• Clinical trials. Ask your child's healthcare provider if there are any treatments being tested that may work well for your child. 

Your child will need follow-up care during and after treatment to:

  • Check on your child's response to the treatment
  • Manage the side effects of treatment
  • Look for returning or spreading cancer

With treatment, most children with NHL go on to live long lives. With any cancer, how well a child is expected to recover (prognosis) varies. Keep in mind:           

  • Getting medical treatment right away is important for the best prognosis. 
  • Ongoing follow-up care during and after treatment is needed.
  • New treatments are being tested to improve outcome and to lessen side effects.

What are the possible complications of non-Hodgkin lymphoma in a child?

Possible complications depend on the type and stage of the lymphoma, and can include:

  • Increased risk of infection
  • Heart disease
  • Lung problems
  • Increased chance of growing other cancers
  • Trouble reproducing (infertility)
  • Death

Treatment may also cause complications. They include:

  • Increased risk of bleeding
  • Increased risk for infection
  • Nausea and vomiting
  • Diarrhea
  • Poor appetite
  • Sores in the mouth
  • Hair loss

How can I help my child live with non-Hodgkin lymphoma?

You can help your child manage his or her treatment in many ways. For example:

  • Your child may have trouble eating. A dietitian may be able to help.
  • Your child may be very tired. He or she will need to balance rest and activity. Encourage your child to get some exercise. This is good for overall health. And it may help to lessen tiredness.
  • If your child smokes, help him or her quit. If your child doesn’t smoke, make sure he or she knows the danger of smoking.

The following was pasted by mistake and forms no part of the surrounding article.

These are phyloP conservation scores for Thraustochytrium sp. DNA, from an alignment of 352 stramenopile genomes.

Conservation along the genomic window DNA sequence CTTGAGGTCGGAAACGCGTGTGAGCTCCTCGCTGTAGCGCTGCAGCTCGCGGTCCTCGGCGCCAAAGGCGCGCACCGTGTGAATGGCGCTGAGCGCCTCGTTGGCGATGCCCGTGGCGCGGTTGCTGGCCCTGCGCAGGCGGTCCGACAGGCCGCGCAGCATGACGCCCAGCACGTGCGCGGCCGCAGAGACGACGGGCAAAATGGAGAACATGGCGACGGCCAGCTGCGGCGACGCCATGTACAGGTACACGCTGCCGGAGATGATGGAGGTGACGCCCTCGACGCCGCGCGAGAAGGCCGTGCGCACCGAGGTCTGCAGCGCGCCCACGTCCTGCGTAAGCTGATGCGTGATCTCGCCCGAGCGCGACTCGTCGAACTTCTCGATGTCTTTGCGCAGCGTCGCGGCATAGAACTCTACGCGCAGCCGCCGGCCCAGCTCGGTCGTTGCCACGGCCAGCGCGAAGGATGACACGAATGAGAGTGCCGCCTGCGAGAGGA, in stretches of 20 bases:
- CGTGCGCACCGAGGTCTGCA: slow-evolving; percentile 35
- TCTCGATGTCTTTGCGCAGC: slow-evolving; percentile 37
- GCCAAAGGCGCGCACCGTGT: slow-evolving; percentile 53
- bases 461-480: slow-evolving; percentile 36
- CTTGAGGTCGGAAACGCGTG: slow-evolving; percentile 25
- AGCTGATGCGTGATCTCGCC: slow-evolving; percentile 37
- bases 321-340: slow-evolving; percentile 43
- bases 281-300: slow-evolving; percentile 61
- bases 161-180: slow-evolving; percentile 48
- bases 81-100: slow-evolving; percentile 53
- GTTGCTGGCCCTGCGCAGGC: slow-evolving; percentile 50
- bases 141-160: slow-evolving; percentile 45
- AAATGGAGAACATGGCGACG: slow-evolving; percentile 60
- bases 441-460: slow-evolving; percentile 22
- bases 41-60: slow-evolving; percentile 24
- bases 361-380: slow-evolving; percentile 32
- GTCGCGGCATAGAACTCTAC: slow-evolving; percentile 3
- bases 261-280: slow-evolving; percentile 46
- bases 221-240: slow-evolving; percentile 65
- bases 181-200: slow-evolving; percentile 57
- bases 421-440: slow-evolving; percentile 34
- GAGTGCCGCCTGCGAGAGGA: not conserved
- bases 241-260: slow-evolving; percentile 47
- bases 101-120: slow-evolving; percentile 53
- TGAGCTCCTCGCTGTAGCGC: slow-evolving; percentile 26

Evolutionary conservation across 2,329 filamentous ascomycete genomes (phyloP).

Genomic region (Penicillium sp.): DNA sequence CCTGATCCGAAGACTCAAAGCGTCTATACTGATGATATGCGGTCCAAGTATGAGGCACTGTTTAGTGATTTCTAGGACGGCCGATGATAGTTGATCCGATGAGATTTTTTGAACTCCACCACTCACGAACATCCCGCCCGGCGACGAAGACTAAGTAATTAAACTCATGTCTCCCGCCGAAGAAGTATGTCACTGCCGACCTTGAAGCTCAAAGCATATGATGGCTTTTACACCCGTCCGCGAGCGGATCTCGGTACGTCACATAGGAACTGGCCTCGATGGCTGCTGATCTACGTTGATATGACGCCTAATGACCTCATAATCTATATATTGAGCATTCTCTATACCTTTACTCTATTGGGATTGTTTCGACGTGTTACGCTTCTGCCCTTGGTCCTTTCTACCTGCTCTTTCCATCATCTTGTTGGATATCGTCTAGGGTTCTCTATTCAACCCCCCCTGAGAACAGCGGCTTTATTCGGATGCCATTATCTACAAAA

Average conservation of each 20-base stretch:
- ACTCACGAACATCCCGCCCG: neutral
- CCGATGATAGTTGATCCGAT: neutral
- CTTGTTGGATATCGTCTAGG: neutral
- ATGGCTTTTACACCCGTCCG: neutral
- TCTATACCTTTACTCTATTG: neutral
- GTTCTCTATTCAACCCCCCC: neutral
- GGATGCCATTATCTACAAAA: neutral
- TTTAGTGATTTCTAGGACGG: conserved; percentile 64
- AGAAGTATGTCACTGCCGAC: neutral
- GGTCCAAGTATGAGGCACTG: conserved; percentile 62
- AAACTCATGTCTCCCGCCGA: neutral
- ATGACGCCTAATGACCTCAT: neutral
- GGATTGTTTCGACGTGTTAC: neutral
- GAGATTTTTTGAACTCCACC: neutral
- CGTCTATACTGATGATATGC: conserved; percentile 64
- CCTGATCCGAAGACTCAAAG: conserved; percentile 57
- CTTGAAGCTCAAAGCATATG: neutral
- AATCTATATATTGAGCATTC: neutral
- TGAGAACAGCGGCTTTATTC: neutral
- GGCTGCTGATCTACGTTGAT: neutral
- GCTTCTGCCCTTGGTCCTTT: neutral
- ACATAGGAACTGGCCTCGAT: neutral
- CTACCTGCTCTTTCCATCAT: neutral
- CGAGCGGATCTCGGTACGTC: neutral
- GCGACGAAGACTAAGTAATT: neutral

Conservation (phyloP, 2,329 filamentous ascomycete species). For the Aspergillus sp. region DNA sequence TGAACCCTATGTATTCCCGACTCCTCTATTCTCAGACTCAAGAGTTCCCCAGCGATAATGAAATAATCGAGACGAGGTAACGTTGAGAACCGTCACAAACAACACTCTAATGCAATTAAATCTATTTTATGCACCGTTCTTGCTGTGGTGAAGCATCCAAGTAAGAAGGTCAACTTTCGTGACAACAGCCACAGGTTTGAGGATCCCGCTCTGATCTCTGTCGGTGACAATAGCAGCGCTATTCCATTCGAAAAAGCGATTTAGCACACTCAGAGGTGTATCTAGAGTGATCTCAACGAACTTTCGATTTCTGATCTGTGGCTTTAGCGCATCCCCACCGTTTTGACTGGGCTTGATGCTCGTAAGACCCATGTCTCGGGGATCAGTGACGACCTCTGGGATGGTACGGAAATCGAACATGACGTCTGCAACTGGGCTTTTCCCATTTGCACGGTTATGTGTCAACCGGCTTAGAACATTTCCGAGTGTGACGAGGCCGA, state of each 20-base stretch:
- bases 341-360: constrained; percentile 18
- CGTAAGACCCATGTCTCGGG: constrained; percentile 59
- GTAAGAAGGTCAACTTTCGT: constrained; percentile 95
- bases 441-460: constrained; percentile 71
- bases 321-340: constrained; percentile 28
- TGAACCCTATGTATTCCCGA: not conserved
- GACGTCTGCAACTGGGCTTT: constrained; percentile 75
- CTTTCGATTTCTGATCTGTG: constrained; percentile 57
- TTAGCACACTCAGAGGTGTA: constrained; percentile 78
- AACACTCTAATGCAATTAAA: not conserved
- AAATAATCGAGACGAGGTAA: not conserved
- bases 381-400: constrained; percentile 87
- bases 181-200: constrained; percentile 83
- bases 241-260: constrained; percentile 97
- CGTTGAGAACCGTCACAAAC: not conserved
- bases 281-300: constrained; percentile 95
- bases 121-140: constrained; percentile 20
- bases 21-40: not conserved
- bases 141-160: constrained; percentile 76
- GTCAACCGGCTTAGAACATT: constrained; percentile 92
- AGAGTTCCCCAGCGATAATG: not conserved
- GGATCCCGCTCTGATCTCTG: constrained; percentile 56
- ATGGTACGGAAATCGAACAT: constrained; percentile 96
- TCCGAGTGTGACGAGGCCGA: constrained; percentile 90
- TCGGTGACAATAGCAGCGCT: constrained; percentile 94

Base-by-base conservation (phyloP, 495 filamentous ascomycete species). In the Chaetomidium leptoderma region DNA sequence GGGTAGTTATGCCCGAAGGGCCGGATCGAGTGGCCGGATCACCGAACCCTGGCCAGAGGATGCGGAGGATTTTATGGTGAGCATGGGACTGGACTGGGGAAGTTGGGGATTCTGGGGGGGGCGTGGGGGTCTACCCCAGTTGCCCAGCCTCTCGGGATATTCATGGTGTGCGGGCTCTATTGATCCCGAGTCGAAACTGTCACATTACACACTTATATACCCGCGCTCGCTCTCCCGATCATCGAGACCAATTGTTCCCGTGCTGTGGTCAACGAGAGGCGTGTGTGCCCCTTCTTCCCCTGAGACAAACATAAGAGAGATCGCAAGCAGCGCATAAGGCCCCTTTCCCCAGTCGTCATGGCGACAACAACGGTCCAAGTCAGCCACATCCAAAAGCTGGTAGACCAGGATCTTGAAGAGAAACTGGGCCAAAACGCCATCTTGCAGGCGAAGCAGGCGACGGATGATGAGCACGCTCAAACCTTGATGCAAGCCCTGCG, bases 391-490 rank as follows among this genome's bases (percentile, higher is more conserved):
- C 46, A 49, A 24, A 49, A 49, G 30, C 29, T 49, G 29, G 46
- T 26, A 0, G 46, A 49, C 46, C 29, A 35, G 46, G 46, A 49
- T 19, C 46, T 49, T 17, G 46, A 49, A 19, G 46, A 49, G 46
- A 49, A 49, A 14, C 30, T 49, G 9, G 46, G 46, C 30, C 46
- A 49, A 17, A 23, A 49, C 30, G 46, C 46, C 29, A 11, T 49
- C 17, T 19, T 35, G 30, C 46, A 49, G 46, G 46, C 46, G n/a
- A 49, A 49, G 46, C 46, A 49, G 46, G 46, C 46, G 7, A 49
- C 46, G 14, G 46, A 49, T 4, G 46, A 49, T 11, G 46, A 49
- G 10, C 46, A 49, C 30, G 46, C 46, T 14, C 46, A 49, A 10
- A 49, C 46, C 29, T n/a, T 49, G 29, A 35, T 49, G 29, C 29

• Get emotional support for your child. Find a counselor or child support group can help.
  • Make sure your child attends all follow-up appointments.

When should I call my child’s healthcare provider?

Call the healthcare provider if your child has:

  • Symptoms that get worse
  • New symptoms
  • Side effects from treatment

Key points about non-Hodgkin lymphoma in children

  • NHL is a type of cancer in the lymphatic system. 
  • Symptoms depend on what part of the body is affected. There may be symptoms from tumors in the belly (abdomen) or chest. Other symptoms include painless swelling of lymph nodes, trouble breathing, night sweats, fever, and feeling tired.
  • A lymph node biopsy is needed to diagnose NHL. Many other tests are also done.
  • Treatment may include a medicines, radiation, stem cell transplants, and surgery.

Next steps

Tips to help you get the most from a visit to your child’s healthcare provider:

  • Before your visit, write down questions you want answered.
  • At the visit, write down the names of new medicines, treatments, or tests, and any new instructions your provider gives you for your child.
  • If your child has a follow-up appointment, write down the date, time, and purpose for that visit.
  • Know how you can contact your child’s provider after office hours. This is important if your child becomes ill and you have questions or need advice.
 

Osteosarcoma/Bone Cancer

What is osteosarcoma in children?

Osteosarcoma is cancer of the bone. The cancer (malignant) cells make immature bone cells (osteoid). Osteosarcoma is rare, but it is the most common type of bone cancer in children and teens. It is most common when teens have growth spurts. That is between the ages of 13 and 16.